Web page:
Monster Mash

Is the monster movie a lie? The title says it all, a movie with a monster in it. Therefore the monster should be the main character, the central focus and the best part about the movie. You put a big monster in a movie and the rest will write itself. So why is that not always true? As good as the monster can be in a monster movie, the human characters are still the ones who can up carrying the picture or dropping the ball. As iconic as the shark was in Jaws, the ones who make the movie memorable are distinct personalities of Chief Brody, Hooper and Quint. As monstrous as the worms of Tremors are, the people the audience has to pay attention to are the quirky hicks of Perfection, Nevada. Even in today’s monster movies like last year’s Rampage, the star of the movie is not the giant gorilla or the flying crocodile, The Rock is. The lesson of monster movies is that, despite the title, the human characters still have to be the most interesting part of a monster movie.


That lesson was unfortunately not taken to heart by Godzilla, the 2014 American remake of the omnipresent Japanese horror movie made 60 years prior. Gareth Edwards’s take on the giant dinosaur knew exactly how to make Godzilla’s return a big deal, teasing and tantalizing the monster’s presence by having him creep around the movie’s background for 90 percent of the film. When the monster finally did make his epic appearance, audiences around the world cheered in excitement and possibly relief considering the lack of Godzilla and the overwhelming presence of boring humans clogging up the rest of the movie. For all the justice Godzilla ‘14 did to its title character, it did a disservice to its audience by not giving them a real human connection to latch on to. It didn’t see the lie and it seems like Warner Bros. Pictures doesn’t see it either with their plans to double-down on monsters by shoving Godzilla and King Kong together next year. But how do we get there?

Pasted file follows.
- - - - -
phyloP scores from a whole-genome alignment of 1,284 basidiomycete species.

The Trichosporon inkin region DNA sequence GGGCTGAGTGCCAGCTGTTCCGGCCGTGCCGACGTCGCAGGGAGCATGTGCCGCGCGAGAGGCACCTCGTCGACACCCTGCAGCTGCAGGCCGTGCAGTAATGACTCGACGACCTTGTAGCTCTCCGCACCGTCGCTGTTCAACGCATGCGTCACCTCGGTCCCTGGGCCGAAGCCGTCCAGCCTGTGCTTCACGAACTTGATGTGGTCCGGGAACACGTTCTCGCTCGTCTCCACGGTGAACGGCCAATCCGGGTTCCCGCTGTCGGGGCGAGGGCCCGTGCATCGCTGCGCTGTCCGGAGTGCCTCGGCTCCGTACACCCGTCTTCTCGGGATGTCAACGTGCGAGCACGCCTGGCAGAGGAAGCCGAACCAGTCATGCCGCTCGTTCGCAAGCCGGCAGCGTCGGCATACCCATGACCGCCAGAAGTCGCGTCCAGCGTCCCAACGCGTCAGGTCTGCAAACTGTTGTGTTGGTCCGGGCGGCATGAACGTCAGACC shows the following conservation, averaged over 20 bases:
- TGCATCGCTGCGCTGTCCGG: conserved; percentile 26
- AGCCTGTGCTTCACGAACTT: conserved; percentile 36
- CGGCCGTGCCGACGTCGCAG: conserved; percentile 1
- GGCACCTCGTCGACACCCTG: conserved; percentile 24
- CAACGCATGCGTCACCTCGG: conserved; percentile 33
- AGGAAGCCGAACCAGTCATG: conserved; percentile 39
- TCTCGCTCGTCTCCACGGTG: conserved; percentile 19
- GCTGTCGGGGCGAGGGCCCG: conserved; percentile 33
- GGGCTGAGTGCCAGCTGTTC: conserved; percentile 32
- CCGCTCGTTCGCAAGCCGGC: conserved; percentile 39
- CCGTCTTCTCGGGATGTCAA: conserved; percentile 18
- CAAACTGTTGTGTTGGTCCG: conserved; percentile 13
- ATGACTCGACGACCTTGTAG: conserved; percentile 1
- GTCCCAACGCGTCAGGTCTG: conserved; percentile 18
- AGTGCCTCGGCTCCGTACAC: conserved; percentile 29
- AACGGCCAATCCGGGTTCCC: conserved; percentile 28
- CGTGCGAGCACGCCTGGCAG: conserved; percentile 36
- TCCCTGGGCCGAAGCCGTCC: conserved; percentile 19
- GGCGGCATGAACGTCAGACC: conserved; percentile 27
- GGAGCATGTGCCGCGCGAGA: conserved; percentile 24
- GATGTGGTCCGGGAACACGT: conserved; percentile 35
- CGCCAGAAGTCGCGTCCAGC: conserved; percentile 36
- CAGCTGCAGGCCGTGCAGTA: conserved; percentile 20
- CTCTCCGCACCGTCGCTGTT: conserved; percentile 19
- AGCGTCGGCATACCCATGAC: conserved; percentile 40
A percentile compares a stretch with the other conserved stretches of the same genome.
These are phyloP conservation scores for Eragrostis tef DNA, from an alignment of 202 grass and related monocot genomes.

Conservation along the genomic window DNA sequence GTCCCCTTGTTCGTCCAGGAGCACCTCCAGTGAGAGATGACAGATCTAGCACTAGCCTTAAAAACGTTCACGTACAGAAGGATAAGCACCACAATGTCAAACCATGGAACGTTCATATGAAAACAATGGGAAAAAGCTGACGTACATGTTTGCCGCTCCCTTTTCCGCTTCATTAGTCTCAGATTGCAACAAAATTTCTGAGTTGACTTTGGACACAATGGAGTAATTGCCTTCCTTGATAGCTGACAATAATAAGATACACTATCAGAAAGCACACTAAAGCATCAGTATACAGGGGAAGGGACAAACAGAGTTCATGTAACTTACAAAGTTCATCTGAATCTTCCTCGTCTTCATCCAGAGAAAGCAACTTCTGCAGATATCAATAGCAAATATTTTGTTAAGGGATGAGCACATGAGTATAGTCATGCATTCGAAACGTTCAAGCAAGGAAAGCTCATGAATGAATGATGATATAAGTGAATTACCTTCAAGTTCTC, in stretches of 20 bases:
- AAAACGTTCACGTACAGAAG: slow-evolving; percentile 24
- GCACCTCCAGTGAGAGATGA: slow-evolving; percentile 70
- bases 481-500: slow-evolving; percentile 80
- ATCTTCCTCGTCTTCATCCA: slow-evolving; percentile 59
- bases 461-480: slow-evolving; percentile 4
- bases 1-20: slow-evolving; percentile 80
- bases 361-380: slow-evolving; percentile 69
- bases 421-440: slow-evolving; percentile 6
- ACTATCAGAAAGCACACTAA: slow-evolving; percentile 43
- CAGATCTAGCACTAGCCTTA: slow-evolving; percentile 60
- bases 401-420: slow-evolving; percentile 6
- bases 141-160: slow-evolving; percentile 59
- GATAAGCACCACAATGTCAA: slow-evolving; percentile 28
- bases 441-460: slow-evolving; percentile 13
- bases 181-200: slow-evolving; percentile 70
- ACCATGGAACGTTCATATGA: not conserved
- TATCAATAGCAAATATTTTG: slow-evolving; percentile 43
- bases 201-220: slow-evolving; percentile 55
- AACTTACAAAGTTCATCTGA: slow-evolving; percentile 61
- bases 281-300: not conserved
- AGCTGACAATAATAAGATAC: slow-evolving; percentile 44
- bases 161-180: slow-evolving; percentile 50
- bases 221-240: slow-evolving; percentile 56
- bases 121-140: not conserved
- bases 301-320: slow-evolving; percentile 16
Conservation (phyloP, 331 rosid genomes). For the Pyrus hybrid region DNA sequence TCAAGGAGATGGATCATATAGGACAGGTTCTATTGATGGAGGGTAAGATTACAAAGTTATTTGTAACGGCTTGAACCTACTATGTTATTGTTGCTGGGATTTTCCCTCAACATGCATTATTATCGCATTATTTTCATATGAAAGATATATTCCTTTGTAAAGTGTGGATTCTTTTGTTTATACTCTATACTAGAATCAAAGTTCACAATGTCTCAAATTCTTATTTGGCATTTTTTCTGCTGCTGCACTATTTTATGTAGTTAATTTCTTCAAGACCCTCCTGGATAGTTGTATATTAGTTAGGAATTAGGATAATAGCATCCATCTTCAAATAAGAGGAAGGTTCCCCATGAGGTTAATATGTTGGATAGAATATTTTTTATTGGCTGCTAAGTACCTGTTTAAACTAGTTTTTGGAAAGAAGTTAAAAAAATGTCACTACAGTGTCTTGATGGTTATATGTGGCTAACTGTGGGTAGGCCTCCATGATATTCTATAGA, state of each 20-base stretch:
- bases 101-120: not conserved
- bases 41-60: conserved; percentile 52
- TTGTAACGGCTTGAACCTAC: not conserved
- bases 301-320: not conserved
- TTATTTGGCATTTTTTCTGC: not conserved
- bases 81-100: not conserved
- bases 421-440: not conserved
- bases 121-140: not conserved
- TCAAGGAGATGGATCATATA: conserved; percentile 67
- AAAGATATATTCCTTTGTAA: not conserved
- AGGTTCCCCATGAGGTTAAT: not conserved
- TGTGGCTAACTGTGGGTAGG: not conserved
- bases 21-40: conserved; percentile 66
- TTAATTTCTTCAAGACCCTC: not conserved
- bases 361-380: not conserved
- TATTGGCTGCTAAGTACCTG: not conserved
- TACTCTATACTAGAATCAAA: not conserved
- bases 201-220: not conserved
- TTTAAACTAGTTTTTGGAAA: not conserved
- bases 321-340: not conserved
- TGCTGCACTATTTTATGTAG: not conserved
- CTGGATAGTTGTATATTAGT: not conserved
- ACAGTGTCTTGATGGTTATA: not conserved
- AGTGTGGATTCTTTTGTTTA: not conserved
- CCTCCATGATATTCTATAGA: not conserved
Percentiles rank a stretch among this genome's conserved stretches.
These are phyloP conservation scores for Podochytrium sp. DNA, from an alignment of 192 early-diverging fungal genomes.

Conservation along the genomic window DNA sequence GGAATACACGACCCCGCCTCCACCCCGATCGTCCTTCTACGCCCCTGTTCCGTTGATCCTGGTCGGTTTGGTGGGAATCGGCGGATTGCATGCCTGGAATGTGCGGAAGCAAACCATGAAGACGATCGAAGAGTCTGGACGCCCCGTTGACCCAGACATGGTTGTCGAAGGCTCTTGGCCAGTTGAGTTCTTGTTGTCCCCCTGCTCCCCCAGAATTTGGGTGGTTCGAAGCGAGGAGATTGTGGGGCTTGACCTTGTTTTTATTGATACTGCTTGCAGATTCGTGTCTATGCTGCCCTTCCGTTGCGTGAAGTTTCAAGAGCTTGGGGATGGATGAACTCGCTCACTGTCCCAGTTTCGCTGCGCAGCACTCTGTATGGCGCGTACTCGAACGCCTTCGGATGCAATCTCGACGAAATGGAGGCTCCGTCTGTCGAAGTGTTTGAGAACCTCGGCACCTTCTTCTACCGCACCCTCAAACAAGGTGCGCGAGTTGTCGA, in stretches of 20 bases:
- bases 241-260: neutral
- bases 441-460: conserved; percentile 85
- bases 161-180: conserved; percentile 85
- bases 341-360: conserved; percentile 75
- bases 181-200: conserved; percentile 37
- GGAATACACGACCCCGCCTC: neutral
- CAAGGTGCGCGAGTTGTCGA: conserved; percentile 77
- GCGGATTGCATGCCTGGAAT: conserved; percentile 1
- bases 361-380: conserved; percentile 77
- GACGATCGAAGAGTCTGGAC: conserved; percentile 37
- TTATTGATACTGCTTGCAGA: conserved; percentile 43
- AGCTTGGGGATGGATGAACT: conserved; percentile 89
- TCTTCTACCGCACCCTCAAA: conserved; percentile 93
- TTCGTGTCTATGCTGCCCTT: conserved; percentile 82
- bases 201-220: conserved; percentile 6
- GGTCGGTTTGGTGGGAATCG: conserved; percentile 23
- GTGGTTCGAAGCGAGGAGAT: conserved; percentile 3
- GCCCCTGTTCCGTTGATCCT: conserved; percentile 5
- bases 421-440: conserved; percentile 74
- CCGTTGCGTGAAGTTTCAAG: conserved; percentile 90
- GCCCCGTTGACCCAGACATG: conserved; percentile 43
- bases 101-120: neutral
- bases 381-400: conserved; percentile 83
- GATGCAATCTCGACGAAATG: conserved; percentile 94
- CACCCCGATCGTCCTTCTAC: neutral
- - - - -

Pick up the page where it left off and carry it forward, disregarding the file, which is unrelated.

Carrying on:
EVEN MORE MONSTERS! Godzilla: King of the Monsters is partly a sequel to Godzilla ‘14 but mostly an expansion of WB’s Monsterverse, where the studio digs through all of Godzilla lore to find more baddies for him to butt heads with until he meets the Eighth Wonder of the World (introduced in 2017’s Kong: Skull Island). Set years after Godzilla’s showdown in San Francisco in Godzilla ‘14, world leaders are growing impatient with the actions of Monarch, the secret organization monitoring the world for the big dinosaur. It turns out Godzilla’s arrival was not an isolated incident as more giant monsters (or “titans” as the movie dubs them) have been found around the world, lying dormant in the Earth waiting for something to bring them back. Dr. Serizawa (Ken Watanabe) and his Monarch comrades think humans can live in harmony with the titans while world leaders believe the titans should be killed. However, a former British military official (Charles Dance) believes the titans should roam free on the Earth to cleanse it of the deadly plague known as humanity. He kidnaps one of Monarch’s top scientists (Vera Farmiga) and her daughter (Millie Bobby Brown) to use Monarch technology to awaken the rest of the titans. Monarch recruits the scientist’s ex-husband (Kyle Chandler) to help track them down while also betting on one force to stop the mad titans: Godzilla himself.